The Federal government through FCAC, the Financial Consumer Agency of Canada. has launched a new consultation on seniors’ financial literacy. A new consultation paper is available Toward a National Strategy for Financial Literacy – Phase 1: Strengthening Seniors’ Financial Literacy . The new Financial Literacy Leader, Jane Rooney is in charge of the consultation process. The deadline for submissions is July 15, 2014 . More on the consultation process is available at:
CPP reform good for seniors, economy in long run: Finance Canada
Harper cabinet ministers had claimed pension changes could cost thousands of jobs, but that analysis deeply flawed, economist says
OTTAWA – The B.C. government should support efforts to improve Canada Pension Plan benefits in light of federal documents showing that would boost Canada’s economy in the long run, a pension expert said Friday.
The Harper government insisted at a conference in December that a CPP premium hike for workers and employers to pay for higher benefits would be a job-killer. It cited internal Finance Department research suggesting two proposals – one from the federal New Democrats, the other from the Prince Edward Island government – would kill between 17,000 and 70,000 jobs.
But Finance Department documents made public this week show that department officials weren’t nearly as negative as their political masters, then-finance minister Jim Flaherty and the minister of state for finance, Kevin Sorenson.
B.C. Finance Minister Mike de Jong, while less hard-line than his federal counterparts, had backed Ottawa’s position that it was too risky to introduce higher premiums in a period of economic uncertainty.
“Now is not the time,” de Jong said after the federal-provincial meeting in December.
One briefing note circulating in the days before the conference, at a time when two journalists were pestering the department to justify its grim forecast of major job losses, actually offered a rosy long-term forecast.
“In the long run, expanding the CPP would bring economic benefits,” stated the Dec. 10 briefing note that was obtained and made public this week by the Canadian Labour Congress.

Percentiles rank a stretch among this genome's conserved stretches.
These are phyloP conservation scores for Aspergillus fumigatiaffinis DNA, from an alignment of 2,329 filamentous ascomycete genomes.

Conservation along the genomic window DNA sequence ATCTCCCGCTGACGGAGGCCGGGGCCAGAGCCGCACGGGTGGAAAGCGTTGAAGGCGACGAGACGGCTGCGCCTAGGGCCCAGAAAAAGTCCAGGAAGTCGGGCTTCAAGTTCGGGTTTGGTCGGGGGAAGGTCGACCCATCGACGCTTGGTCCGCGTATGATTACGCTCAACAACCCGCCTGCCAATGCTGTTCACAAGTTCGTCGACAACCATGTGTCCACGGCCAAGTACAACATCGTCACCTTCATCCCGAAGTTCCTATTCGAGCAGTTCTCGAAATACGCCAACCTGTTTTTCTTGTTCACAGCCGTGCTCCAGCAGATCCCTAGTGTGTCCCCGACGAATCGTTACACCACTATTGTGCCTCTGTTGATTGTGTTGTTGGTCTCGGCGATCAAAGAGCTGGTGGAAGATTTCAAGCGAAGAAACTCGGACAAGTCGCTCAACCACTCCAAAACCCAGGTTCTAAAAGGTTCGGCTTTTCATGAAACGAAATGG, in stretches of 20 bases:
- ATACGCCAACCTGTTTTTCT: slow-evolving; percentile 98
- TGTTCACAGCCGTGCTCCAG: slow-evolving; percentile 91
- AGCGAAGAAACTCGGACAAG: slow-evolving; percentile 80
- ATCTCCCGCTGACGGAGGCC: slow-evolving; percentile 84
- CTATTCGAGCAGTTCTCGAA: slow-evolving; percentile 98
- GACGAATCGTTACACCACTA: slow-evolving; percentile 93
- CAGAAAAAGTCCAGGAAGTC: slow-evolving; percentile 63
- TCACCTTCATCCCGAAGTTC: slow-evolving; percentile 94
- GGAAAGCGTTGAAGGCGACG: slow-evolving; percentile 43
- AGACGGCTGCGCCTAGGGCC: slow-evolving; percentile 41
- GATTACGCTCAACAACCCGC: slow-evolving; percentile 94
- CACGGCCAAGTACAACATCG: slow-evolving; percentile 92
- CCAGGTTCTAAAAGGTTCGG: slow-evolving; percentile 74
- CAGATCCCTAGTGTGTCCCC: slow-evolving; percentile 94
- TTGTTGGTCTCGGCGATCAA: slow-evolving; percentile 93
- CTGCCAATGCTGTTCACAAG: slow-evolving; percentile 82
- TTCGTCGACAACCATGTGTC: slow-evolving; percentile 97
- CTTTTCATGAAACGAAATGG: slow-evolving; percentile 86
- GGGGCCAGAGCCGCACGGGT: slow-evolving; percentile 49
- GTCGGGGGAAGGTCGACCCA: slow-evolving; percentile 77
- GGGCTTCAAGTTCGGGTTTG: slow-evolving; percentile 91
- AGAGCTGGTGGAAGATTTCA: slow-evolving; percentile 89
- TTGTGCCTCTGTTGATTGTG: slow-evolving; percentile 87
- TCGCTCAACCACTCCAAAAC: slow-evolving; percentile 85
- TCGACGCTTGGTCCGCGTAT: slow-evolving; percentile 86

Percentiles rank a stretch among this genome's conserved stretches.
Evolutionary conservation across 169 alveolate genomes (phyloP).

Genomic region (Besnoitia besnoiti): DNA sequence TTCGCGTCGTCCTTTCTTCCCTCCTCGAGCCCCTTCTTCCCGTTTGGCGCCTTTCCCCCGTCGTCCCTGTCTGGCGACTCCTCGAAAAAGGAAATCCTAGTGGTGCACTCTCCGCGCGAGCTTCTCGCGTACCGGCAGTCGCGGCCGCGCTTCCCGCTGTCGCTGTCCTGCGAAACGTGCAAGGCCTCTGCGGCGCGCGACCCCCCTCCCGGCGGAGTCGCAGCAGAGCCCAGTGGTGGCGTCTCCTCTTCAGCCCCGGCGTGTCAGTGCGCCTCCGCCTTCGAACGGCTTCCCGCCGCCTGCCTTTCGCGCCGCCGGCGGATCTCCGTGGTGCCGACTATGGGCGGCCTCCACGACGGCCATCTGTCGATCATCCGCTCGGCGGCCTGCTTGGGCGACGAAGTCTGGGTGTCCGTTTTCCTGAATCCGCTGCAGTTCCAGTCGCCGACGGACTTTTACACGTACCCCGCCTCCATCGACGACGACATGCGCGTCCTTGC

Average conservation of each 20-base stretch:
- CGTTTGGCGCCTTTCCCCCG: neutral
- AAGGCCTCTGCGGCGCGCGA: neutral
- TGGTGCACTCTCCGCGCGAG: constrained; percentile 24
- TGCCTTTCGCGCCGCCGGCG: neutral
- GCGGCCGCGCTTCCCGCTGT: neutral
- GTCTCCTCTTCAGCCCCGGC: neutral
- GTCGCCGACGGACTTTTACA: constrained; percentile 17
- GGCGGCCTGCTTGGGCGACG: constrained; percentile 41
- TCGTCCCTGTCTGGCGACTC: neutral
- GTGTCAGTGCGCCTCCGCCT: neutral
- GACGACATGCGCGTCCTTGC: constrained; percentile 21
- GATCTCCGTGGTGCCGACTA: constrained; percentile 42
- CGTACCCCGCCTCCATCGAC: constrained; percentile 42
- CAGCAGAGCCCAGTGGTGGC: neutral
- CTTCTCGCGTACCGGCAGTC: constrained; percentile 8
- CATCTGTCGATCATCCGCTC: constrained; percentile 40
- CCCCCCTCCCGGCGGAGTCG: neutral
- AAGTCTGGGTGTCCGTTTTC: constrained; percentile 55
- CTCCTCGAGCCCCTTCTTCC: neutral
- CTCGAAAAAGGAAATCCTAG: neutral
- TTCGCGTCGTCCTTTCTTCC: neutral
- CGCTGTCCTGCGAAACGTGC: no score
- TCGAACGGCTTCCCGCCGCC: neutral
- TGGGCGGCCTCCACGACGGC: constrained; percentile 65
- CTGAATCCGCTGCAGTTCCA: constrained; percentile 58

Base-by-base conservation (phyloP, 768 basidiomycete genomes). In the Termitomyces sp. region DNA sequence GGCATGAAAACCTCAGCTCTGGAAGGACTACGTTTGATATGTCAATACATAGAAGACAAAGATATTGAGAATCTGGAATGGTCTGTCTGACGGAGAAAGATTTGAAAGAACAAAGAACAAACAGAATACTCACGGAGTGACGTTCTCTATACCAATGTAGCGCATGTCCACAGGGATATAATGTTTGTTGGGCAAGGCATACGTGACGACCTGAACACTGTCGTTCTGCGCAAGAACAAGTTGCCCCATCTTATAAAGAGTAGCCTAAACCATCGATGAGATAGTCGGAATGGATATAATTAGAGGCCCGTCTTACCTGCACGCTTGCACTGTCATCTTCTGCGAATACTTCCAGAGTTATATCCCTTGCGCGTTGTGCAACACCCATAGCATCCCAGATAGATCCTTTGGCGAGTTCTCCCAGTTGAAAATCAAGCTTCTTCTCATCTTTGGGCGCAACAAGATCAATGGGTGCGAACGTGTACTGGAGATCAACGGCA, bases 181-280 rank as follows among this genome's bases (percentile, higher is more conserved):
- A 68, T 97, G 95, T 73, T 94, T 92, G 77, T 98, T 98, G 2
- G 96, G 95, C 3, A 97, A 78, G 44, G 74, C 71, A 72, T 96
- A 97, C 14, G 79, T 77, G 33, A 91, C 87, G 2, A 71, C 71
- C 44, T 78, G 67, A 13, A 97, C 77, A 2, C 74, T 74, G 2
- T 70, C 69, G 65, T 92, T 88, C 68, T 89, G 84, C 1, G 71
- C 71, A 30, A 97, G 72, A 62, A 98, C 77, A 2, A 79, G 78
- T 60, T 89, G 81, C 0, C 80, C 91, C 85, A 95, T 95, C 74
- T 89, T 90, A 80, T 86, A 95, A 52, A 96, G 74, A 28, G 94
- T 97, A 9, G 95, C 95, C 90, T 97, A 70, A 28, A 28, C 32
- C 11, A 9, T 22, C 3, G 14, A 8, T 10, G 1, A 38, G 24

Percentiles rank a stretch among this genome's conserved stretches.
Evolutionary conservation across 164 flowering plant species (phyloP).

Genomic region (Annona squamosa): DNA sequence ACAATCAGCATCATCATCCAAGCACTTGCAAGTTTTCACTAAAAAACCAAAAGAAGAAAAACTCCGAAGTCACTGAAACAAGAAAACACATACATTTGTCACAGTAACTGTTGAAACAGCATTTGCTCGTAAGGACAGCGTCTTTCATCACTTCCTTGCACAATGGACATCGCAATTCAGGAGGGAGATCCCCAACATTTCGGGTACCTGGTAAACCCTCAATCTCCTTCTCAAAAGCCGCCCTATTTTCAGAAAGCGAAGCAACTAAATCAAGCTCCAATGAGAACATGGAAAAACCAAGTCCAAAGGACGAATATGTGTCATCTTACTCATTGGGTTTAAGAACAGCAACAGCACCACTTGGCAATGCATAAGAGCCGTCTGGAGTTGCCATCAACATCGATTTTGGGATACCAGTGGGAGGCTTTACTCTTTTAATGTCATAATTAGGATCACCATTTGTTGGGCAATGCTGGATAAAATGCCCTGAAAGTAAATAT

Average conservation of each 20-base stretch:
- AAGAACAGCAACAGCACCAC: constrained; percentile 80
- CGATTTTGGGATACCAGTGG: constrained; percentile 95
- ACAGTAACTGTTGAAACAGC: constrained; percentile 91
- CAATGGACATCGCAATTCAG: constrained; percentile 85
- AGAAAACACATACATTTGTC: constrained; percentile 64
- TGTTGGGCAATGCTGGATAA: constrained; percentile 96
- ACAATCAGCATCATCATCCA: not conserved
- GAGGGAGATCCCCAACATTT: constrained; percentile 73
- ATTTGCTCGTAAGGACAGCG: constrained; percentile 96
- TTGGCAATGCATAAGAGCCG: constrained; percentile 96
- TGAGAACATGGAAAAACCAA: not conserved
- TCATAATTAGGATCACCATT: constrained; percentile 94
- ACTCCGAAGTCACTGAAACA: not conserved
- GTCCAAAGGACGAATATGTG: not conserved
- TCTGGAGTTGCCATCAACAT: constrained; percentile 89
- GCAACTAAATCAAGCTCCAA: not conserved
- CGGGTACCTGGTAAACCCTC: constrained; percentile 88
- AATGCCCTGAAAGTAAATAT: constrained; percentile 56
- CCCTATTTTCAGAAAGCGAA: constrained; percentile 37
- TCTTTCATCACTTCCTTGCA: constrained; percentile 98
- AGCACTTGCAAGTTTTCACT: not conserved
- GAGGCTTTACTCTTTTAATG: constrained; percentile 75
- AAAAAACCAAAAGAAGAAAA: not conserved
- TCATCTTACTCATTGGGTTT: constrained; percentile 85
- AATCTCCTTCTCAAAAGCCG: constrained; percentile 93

“Higher savings will lead to higher income in the future and higher consumption possibilities for seniors.”
The department briefing notes also said that if CPP reform “is implemented at a time of robust economic growth, as was the case during the late 1990s … the (short-term negative) impact would be outweighed by the underlying strength of the economy.”
A B.C. expert on pensions and payroll taxes said the provincial government should join provinces Ontario and Prince Edward Island in aggressively pushing Ottawa to back a CPP overhaul.
“Now that we know that the federal finance department itself recognizes the long-term benefits of expanding the CPP, the B.C. government should band with the other provinces to renew the push for an expanded CPP despite the opposition from the small business lobby,” said economist Rhys Kesselman, who holds the Canada Research Chair in Public Finance at Simon Fraser University’s School of Public Policy.
Kesselman said the federal government’s calculation of huge job losses caused by higher premiums was deeply flawed.
The various proposals on the table would have given companies several years’ notice before they were to be implemented, and they would be phased in over several more years, according to Kesselman.
One of them, PEI’s, would increase annual contributions that are split equally between employees and employers from $2,356.20 to $4,681.20.
The proposal, to be implemented gradually over three years starting in 2016, would boost the maximum benefit to $23,400 from $12,150.
Yet the Finance Department’s calculations, used as a basis for warning of job losses, were based on the assumption that the higher premiums would be imposed without warning and within a single year.
“Finance Canada used the most unrealistic assumptions to generate forecasts of significant job losses,” Kesselman told The Vancouver Sun.
A spokeswoman for Sorenson defended the government’s position in December, saying Ottawa has “always been very clear. Given the fragility of the current economy, now is not the time for increased costs on business which would deter business investment, decrease wages, and kill jobs.”
The B.C. Finance Ministry said in a statement that Victoria recognizes the need for both Ottawa and the provinces to deal with “the under-savings problem” as Canadians who won’t have enough retirement income.
The statement endorsed a “modest” CPP expansion – but only “when economic conditions permit.”
New Democrat MP and pension spokesman Murray Rankin said the internal documents show the government “withheld critical information” from Canadians.
“It is a very disturbing situation when the government withholds and misuses information in an attempt to mislead the public, particularly on an issue such an important as retirement security.”